• Allow the zabaglione (yolk mixture) to cool for a few minutes, then add to the mascarpone and whisk until just combined.
  • In a large mixing bowl, or the bowl of a stand mixer, add the heavy whipping cream and vanilla extract, beating on slow and gradually moving to high until the whipped cream has medium-stiff peaks taking care to not overmix.
  • Fold half the whipped cream mixture into the mascarpone-zabaglione mixture, then add the remaining and gently whisk until just incorporated.

For the tiramisu assembly

  • Dip both sides of the ladyfingers into the espresso mixture taking care to not oversoak and place them side by side in a 9x13 baking dish until 1 layer is formed. If needed, cut a few to fit so there are no gaps.
  • Spoon half the mascarpone mixture onto the ladyfingers and smooth using a spatula. Sprinkle with a dusting of cocoa powder.
  • Continue to the next layer, dipping and arranging the ladyfingers side by side. Once finishes, spoon and smooth the remaining mascarpone mixture on top, cover and set in the refrigerator for at least 6 hours, but overnight if possible.
  • Right before serving, dust the tiramisu with the remaining cocoa powder. Using a sharp knife, slice into squares and serve. Enjoy!


  • Take care to not oversoak the ladyfingers.  They need 1 second per side, max.  You will most likely have leftover espresso/coffee liqueur.  
  • You can omit the alcohol from both the coffee mixture and the zabaglione.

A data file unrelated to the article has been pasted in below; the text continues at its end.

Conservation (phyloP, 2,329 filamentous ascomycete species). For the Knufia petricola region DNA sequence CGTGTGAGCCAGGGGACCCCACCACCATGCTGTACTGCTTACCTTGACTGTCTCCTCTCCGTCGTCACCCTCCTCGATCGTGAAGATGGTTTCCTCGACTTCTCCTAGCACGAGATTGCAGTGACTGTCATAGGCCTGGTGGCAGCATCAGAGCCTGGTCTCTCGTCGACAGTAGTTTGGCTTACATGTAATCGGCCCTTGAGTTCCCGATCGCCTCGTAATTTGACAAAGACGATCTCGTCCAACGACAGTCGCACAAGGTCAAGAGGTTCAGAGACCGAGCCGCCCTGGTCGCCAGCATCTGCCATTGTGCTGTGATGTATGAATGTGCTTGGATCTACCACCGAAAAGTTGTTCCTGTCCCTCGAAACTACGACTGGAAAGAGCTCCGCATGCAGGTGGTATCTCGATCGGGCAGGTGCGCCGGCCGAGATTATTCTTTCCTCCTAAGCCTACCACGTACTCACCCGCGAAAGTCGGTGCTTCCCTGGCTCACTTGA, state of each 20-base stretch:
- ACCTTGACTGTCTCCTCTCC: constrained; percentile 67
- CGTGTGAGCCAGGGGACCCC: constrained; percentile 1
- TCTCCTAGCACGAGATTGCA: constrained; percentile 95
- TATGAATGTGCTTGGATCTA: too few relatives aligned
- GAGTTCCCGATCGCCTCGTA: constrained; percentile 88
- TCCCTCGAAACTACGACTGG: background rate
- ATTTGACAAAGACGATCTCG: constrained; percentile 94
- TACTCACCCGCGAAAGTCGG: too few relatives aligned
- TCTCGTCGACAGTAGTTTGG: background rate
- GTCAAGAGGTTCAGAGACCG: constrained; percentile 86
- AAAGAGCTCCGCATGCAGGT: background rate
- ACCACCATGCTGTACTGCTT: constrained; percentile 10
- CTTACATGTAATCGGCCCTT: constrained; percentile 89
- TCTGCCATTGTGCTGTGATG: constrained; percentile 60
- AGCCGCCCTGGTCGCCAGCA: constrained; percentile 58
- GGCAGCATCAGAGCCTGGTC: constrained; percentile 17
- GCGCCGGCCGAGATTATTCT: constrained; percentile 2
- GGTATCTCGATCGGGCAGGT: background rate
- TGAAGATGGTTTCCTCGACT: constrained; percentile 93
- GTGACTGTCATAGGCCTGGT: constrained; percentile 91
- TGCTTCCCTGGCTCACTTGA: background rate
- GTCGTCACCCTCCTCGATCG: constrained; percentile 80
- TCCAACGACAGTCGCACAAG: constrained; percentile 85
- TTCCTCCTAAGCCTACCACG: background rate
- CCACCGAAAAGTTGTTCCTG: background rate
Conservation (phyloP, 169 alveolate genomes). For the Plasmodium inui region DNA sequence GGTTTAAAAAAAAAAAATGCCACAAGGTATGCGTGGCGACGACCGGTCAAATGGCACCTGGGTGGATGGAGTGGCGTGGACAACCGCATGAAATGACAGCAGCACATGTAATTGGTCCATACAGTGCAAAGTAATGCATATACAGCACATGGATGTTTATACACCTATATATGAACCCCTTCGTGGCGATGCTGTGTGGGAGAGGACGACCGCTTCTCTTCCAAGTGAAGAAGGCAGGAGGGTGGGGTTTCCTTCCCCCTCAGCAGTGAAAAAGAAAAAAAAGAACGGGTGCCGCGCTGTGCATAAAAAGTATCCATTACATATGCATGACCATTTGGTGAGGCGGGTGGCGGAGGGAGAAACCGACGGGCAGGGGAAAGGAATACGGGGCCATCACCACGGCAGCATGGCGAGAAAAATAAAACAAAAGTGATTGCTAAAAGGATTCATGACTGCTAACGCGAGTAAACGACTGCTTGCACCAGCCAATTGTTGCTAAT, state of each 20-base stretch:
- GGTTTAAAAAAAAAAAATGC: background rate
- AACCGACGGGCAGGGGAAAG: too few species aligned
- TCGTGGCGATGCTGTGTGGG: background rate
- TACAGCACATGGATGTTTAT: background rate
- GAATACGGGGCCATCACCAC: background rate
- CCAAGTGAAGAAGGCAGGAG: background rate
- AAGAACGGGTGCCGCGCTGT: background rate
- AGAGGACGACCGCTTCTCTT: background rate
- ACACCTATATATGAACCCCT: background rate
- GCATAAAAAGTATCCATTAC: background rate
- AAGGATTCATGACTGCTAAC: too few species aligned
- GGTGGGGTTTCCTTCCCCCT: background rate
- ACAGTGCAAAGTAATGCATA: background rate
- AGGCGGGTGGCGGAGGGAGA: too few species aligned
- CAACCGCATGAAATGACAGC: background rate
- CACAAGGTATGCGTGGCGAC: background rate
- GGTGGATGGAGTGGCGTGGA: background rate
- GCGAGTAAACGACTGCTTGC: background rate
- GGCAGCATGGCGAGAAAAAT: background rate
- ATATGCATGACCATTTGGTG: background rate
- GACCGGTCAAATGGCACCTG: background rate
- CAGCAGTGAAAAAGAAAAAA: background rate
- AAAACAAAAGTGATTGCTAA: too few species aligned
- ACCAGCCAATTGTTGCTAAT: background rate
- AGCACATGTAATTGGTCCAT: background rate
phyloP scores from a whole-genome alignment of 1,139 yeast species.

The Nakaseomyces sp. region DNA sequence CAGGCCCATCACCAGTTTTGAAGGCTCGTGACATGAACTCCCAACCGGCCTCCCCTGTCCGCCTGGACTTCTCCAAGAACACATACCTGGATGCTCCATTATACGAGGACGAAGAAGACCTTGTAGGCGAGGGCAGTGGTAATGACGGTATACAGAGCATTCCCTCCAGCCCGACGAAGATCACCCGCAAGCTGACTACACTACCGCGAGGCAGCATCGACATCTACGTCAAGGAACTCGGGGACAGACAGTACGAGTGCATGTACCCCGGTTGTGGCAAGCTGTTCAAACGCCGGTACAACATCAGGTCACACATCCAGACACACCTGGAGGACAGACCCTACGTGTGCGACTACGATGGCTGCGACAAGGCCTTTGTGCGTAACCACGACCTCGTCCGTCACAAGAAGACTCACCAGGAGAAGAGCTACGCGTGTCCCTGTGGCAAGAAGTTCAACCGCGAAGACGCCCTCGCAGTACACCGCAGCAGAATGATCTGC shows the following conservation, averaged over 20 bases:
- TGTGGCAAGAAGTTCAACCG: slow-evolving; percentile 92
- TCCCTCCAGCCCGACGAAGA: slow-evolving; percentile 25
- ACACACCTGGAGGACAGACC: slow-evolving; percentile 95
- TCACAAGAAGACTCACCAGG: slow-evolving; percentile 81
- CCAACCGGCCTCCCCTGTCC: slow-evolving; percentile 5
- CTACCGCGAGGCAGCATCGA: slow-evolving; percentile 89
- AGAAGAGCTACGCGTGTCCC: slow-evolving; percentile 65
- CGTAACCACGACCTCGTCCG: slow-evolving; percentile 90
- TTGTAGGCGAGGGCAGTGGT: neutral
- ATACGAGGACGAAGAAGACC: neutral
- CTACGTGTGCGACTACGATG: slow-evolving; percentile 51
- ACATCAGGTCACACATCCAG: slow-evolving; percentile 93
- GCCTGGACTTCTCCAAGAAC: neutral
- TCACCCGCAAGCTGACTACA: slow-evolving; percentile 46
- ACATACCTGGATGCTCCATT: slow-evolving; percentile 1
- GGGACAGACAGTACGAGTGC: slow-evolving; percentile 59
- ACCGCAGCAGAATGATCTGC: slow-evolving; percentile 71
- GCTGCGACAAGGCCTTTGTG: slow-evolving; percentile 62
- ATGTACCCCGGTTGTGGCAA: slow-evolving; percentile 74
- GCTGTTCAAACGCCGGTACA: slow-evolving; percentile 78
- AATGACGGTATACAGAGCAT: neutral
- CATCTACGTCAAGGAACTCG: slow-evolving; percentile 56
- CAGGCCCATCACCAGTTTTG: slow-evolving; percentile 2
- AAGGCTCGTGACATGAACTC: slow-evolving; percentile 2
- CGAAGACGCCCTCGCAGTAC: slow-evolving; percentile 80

• We used a 9x13 baking dish for this recipe and had to cut a few of our ladyfingers to fit.  Depending on the size of the pan you're using, you may need fewer/more ladyfingers.
  • Tiramisu needs at least 6 hours in the refrigerator but is even better if it sits overnight.  
  • You can sprinkle the cocoa on top before you place it into the fridge, but the top layer of filling may absorb some of it, changing the color slightly.  We prefer to use a fresh dusting of cocoa right before you slice and serve the tiramisu.


Serving: 1slice | Calories: 445kcal | Carbohydrates: 59g | Protein: 11g | Fat: 17g | Saturated Fat: 8g | Cholesterol: 202mg | Sodium: 88mg | Potassium: 116mg | Fiber: 2g | Sugar: 34g | Calcium: 105mg | Iron: 1mg

Nutrition information is automatically calculated, so should only be used as an approximation.

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5 from 9 votes (2 ratings without comment)

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  1. Sheryl says:

    Hello Jim/Tara,

    I don’t have enough kahlua at home, and marsala is difficult to get where i live.